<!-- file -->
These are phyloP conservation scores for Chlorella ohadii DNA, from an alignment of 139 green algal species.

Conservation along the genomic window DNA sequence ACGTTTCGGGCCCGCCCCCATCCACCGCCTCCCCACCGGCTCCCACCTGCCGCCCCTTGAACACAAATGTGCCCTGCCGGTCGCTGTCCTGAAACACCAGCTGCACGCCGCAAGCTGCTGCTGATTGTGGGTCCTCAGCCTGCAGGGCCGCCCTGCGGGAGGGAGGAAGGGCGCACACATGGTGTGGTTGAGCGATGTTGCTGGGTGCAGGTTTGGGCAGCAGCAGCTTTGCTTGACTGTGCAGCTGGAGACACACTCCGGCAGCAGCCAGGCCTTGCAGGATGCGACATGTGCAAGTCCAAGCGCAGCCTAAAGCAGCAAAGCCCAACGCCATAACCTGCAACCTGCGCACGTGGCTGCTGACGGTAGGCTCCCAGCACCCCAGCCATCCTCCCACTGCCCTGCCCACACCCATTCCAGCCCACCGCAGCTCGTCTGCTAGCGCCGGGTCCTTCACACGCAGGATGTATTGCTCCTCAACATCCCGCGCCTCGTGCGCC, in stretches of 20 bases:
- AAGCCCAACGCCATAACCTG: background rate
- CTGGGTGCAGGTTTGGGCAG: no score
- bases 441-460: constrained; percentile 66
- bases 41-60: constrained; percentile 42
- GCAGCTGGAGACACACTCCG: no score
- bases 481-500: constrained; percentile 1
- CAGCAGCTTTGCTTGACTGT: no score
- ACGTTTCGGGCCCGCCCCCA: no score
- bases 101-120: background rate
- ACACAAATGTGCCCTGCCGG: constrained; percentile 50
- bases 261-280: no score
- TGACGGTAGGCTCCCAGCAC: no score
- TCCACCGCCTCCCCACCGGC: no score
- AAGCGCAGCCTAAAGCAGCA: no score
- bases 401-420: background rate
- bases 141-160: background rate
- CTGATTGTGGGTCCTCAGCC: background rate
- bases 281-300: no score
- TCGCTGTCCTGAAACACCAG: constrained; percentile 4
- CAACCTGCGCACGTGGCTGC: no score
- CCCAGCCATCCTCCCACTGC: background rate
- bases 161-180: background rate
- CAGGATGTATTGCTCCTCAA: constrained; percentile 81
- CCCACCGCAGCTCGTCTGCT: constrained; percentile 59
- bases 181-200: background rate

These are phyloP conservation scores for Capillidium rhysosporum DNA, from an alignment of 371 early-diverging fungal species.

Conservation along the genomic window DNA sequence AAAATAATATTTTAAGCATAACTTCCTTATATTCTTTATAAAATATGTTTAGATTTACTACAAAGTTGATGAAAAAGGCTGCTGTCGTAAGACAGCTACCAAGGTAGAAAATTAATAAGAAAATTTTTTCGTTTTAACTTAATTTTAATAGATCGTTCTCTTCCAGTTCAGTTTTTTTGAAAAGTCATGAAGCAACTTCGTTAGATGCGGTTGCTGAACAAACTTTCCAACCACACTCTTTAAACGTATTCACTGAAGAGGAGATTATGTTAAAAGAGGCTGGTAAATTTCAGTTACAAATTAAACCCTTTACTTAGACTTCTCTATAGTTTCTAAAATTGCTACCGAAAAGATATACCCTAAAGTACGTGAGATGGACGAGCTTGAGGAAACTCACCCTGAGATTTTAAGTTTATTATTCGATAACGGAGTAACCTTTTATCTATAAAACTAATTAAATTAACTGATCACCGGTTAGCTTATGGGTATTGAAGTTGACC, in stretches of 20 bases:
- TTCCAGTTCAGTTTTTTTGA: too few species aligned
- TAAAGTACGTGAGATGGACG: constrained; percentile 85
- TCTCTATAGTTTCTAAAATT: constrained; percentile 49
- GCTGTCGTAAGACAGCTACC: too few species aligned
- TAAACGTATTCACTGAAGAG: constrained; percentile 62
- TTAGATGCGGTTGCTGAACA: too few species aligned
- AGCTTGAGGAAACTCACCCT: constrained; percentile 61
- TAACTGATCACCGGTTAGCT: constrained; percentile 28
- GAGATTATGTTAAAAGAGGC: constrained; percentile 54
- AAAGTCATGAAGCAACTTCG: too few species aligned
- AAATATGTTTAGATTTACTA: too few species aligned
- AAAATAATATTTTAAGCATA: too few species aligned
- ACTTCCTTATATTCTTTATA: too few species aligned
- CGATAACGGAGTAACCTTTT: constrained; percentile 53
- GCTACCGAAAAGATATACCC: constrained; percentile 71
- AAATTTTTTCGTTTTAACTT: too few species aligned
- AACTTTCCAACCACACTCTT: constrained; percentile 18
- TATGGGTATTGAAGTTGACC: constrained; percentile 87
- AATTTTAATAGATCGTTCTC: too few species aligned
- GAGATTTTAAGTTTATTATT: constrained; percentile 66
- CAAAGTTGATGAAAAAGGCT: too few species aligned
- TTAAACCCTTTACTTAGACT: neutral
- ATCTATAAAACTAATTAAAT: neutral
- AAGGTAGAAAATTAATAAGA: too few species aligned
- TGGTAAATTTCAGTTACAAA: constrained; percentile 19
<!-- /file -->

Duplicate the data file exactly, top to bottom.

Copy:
These are phyloP conservation scores for Chlorella ohadii DNA, from an alignment of 139 green algal species.

Conservation along the genomic window DNA sequence ACGTTTCGGGCCCGCCCCCATCCACCGCCTCCCCACCGGCTCCCACCTGCCGCCCCTTGAACACAAATGTGCCCTGCCGGTCGCTGTCCTGAAACACCAGCTGCACGCCGCAAGCTGCTGCTGATTGTGGGTCCTCAGCCTGCAGGGCCGCCCTGCGGGAGGGAGGAAGGGCGCACACATGGTGTGGTTGAGCGATGTTGCTGGGTGCAGGTTTGGGCAGCAGCAGCTTTGCTTGACTGTGCAGCTGGAGACACACTCCGGCAGCAGCCAGGCCTTGCAGGATGCGACATGTGCAAGTCCAAGCGCAGCCTAAAGCAGCAAAGCCCAACGCCATAACCTGCAACCTGCGCACGTGGCTGCTGACGGTAGGCTCCCAGCACCCCAGCCATCCTCCCACTGCCCTGCCCACACCCATTCCAGCCCACCGCAGCTCGTCTGCTAGCGCCGGGTCCTTCACACGCAGGATGTATTGCTCCTCAACATCCCGCGCCTCGTGCGCC, in stretches of 20 bases:
- AAGCCCAACGCCATAACCTG: background rate
- CTGGGTGCAGGTTTGGGCAG: no score
- bases 441-460: constrained; percentile 66
- bases 41-60: constrained; percentile 42
- GCAGCTGGAGACACACTCCG: no score
- bases 481-500: constrained; percentile 1
- CAGCAGCTTTGCTTGACTGT: no score
- ACGTTTCGGGCCCGCCCCCA: no score
- bases 101-120: background rate
- ACACAAATGTGCCCTGCCGG: constrained; percentile 50
- bases 261-280: no score
- TGACGGTAGGCTCCCAGCAC: no score
- TCCACCGCCTCCCCACCGGC: no score
- AAGCGCAGCCTAAAGCAGCA: no score
- bases 401-420: background rate
- bases 141-160: background rate
- CTGATTGTGGGTCCTCAGCC: background rate
- bases 281-300: no score
- TCGCTGTCCTGAAACACCAG: constrained; percentile 4
- CAACCTGCGCACGTGGCTGC: no score
- CCCAGCCATCCTCCCACTGC: background rate
- bases 161-180: background rate
- CAGGATGTATTGCTCCTCAA: constrained; percentile 81
- CCCACCGCAGCTCGTCTGCT: constrained; percentile 59
- bases 181-200: background rate

These are phyloP conservation scores for Capillidium rhysosporum DNA, from an alignment of 371 early-diverging fungal species.

Conservation along the genomic window DNA sequence AAAATAATATTTTAAGCATAACTTCCTTATATTCTTTATAAAATATGTTTAGATTTACTACAAAGTTGATGAAAAAGGCTGCTGTCGTAAGACAGCTACCAAGGTAGAAAATTAATAAGAAAATTTTTTCGTTTTAACTTAATTTTAATAGATCGTTCTCTTCCAGTTCAGTTTTTTTGAAAAGTCATGAAGCAACTTCGTTAGATGCGGTTGCTGAACAAACTTTCCAACCACACTCTTTAAACGTATTCACTGAAGAGGAGATTATGTTAAAAGAGGCTGGTAAATTTCAGTTACAAATTAAACCCTTTACTTAGACTTCTCTATAGTTTCTAAAATTGCTACCGAAAAGATATACCCTAAAGTACGTGAGATGGACGAGCTTGAGGAAACTCACCCTGAGATTTTAAGTTTATTATTCGATAACGGAGTAACCTTTTATCTATAAAACTAATTAAATTAACTGATCACCGGTTAGCTTATGGGTATTGAAGTTGACC, in stretches of 20 bases:
- TTCCAGTTCAGTTTTTTTGA: too few species aligned
- TAAAGTACGTGAGATGGACG: constrained; percentile 85
- TCTCTATAGTTTCTAAAATT: constrained; percentile 49
- GCTGTCGTAAGACAGCTACC: too few species aligned
- TAAACGTATTCACTGAAGAG: constrained; percentile 62
- TTAGATGCGGTTGCTGAACA: too few species aligned
- AGCTTGAGGAAACTCACCCT: constrained; percentile 61
- TAACTGATCACCGGTTAGCT: constrained; percentile 28
- GAGATTATGTTAAAAGAGGC: constrained; percentile 54
- AAAGTCATGAAGCAACTTCG: too few species aligned
- AAATATGTTTAGATTTACTA: too few species aligned
- AAAATAATATTTTAAGCATA: too few species aligned
- ACTTCCTTATATTCTTTATA: too few species aligned
- CGATAACGGAGTAACCTTTT: constrained; percentile 53
- GCTACCGAAAAGATATACCC: constrained; percentile 71
- AAATTTTTTCGTTTTAACTT: too few species aligned
- AACTTTCCAACCACACTCTT: constrained; percentile 18
- TATGGGTATTGAAGTTGACC: constrained; percentile 87
- AATTTTAATAGATCGTTCTC: too few species aligned
- GAGATTTTAAGTTTATTATT: constrained; percentile 66
- CAAAGTTGATGAAAAAGGCT: too few species aligned
- TTAAACCCTTTACTTAGACT: neutral
- ATCTATAAAACTAATTAAAT: neutral
- AAGGTAGAAAATTAATAAGA: too few species aligned
- TGGTAAATTTCAGTTACAAA: constrained; percentile 19